When you go back and look at statistics from the previous half decade of New Jersey Devils hockey, you will notice one consistent that stood out pretty clearly: Andy Greene, captain of the team during that time, blocked a load of shots, and did so consistently. On Natural Stat Trick, if you populate a list of all skaters from 2016-2019 who played at least 2000 minutes in all situations, Greene ranked 10th in the NHL during that time frame in blocks per 60 minutes at 6.42. If you further isolate that list to players who only played for one team during that time frame, Greene ranked 4th behind Kris Russell, Stephen Jones and Alexander Edler. The Devils played Greene heavily on the penalty kill during that time, and he also had ample 5 on 5 minutes, and he used that time to sacrifice his body over and over to prevent shots from reaching the crease.
This year, without the veteran captain, the Devils lost their main shot blocking defender. And without him, the Devils just do not block shots at the same rate. In fact, if you look at a list of all skaters with at least 200 minutes in all situations this season, New Jersey only has two players within the top 225 in shots blocked per 60. Here is a list of the top 5 skaters on the Devils in terms of blocked shots, and where they rank on that list, again from Natural Stat Trick (all data in this article taken before last night’s games):
Just for the heck of it, I also included blocks per 60 just a 5 on 5 play, to compare it from all situations. As you can see, none of those players really compares to what Greene did when he was with the team the last several seasons. Vatanen and Murray this year have done all right, and have cracked the top 100 in blocked shots per 60 for skaters both at 5 on 5 and all situations. But they have also not been entirely dominant at it either. Greene was consistently near the top of the league in blocked shots for the Devils there, while neither Vatanen or Murray crack the top 50 in all situations.
However, at least they put forth solid effort, and blocking over 4 shots per 60 minutes is still definitely helpful to the team. It’s everyone else where the drop off happens. Kulikov has had an awesome year so I really don’t want to knock him, he has done way more than anyone expected when he was signed. However, he doesn’t even crack the top 200 in blocks per 60, managing less than 3 per 60. And then you have Subban and Smith who are even lower. Now, these two are (supposed to be in the case of Subban) offensively-minded defensemen, so blocking shots is not their forte, and you probably would not expect to see them very high on this list. However, with the Devils allowing a lot more goals since the covid shutdown, and their GA and xGA rising, having guys back there to prevent shots getting on net would definitely help.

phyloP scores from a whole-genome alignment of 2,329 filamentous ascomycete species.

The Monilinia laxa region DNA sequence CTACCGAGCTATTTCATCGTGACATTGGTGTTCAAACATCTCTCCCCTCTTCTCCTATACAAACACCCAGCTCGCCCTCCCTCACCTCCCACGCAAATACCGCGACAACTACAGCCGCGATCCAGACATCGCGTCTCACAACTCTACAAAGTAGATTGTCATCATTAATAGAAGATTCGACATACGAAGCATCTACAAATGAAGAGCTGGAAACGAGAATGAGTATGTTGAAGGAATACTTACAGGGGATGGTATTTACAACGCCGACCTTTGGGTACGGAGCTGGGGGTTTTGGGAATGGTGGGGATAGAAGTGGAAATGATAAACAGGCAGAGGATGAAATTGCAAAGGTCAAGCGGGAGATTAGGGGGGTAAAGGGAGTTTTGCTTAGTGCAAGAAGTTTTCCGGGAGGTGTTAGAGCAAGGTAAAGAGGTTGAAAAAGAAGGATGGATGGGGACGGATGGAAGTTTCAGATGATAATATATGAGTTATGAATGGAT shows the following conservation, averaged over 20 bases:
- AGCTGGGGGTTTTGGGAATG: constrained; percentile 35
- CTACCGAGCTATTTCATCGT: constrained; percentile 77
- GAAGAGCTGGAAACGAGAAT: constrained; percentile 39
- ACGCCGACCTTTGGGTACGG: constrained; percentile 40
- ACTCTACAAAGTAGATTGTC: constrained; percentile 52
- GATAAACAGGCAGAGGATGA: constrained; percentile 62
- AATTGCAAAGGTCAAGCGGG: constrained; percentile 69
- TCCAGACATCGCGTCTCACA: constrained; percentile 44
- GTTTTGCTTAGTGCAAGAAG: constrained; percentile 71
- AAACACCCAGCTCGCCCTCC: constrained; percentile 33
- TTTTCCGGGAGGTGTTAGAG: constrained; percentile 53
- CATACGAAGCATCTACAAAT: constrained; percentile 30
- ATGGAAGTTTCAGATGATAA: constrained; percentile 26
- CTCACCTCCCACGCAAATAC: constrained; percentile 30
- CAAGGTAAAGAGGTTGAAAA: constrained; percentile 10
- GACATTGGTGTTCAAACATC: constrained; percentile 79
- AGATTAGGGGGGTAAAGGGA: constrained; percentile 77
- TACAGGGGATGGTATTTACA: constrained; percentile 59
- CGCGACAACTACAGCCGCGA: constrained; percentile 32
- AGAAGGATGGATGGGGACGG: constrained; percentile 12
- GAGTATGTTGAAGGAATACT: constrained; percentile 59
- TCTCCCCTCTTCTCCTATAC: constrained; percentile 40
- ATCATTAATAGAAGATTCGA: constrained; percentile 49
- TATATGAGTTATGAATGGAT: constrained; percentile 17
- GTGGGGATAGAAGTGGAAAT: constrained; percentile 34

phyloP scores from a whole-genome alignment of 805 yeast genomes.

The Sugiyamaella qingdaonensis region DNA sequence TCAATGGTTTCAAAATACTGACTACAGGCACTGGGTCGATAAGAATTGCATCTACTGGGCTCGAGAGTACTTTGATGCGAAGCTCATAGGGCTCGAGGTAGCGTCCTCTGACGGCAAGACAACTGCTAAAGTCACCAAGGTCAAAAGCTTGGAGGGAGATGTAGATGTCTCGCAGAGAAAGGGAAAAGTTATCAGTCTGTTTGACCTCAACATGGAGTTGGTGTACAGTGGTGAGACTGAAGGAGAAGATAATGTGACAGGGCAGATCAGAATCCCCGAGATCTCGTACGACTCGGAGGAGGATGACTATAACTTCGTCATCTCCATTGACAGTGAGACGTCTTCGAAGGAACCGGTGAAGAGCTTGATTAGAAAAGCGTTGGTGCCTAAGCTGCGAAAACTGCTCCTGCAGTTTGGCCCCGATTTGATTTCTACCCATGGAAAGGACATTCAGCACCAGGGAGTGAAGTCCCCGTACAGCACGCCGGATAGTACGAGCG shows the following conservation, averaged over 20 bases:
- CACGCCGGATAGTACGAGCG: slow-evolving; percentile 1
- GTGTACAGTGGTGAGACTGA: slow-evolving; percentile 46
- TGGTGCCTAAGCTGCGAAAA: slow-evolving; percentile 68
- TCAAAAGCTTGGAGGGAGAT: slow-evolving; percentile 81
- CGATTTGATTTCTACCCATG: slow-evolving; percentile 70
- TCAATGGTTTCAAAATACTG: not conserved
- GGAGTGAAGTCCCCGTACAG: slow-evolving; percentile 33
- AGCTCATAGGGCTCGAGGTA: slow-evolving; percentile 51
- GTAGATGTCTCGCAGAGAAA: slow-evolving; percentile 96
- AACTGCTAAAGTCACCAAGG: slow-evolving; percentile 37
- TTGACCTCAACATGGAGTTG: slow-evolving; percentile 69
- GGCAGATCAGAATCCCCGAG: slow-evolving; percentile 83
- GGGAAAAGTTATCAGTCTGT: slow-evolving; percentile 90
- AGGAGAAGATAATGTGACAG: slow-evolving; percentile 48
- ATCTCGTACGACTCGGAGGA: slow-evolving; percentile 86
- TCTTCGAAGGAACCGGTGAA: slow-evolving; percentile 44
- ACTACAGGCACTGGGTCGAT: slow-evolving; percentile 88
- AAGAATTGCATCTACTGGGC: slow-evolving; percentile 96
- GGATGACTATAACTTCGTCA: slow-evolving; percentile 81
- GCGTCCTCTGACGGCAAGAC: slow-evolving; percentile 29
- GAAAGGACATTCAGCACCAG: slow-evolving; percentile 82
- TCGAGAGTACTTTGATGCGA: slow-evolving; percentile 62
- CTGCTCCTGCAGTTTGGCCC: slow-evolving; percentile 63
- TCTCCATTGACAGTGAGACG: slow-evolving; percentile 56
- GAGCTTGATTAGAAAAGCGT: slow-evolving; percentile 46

However, this isn’t just a defense thing for the Devils, as the forwards also clearly do not focus on shot blocking either. Let’s look at the exact same chart as above, but this time look at only forwards who have played at least 200 minutes in all situations and 5v5:
As you can see, blocked shots from the forwards are coming from mostly those on the bottom 6, with McLeod and Bastian at the top in all situations. Maltsev also does a decent job when compared to the other forwards on the team, and the gritty style that Miles Wood plays lends itself to some blocks now and again. However, look at those ranks as compared to other forwards in the league with 200+ minutes. No one is inside the top 150 in the league in blocked shots per 60, which really just showcases how blocked shots are not emphasized and focused on with the system implemented by Lindy Ruff.
What does this all mean? Well, Corsi is a stat that applies to all shot attempts, even those that are blocked. However, the Devils have not made it a major priority to block shots this season, as seen by the ranks among defensemen and forwards. So when the Devils are allowing Corsi attempts against, don’t expect that many of those are being blocked and not reaching the net. The overwhelming majority of those that are on net are going to reach Mackenzie Blackwood. Sami Vatanen has been all right with it, as has Ryan Murray, but outside of those two, blocking shots has been minimal. And no one on the team treats it quite like Andy Greene did when he was here.
Of course, you might think this is a positive in the grand scheme of things. Those who have high rates of blocked shots tend to be those “defensive defensemen” who do not rate well in analytics. They are those stay at home type of guys, who really don’t provide much in terms of offense or of generating effective zone exits. So if you want to look at it that way, I would agree with you there. When you look at the lists of top shot blocking defenders, or even forwards, most are not those flashy, high rated guys. You will see some decent names now and again, but overall, the top of those lists are not the who’s who in the NHL. Nonetheless, in terms of providing relief for Blackwood in terms of blocked shots, the Devils are not necessarily providing that this season, especially not in relation to what Greene did in the recent past as a Devil.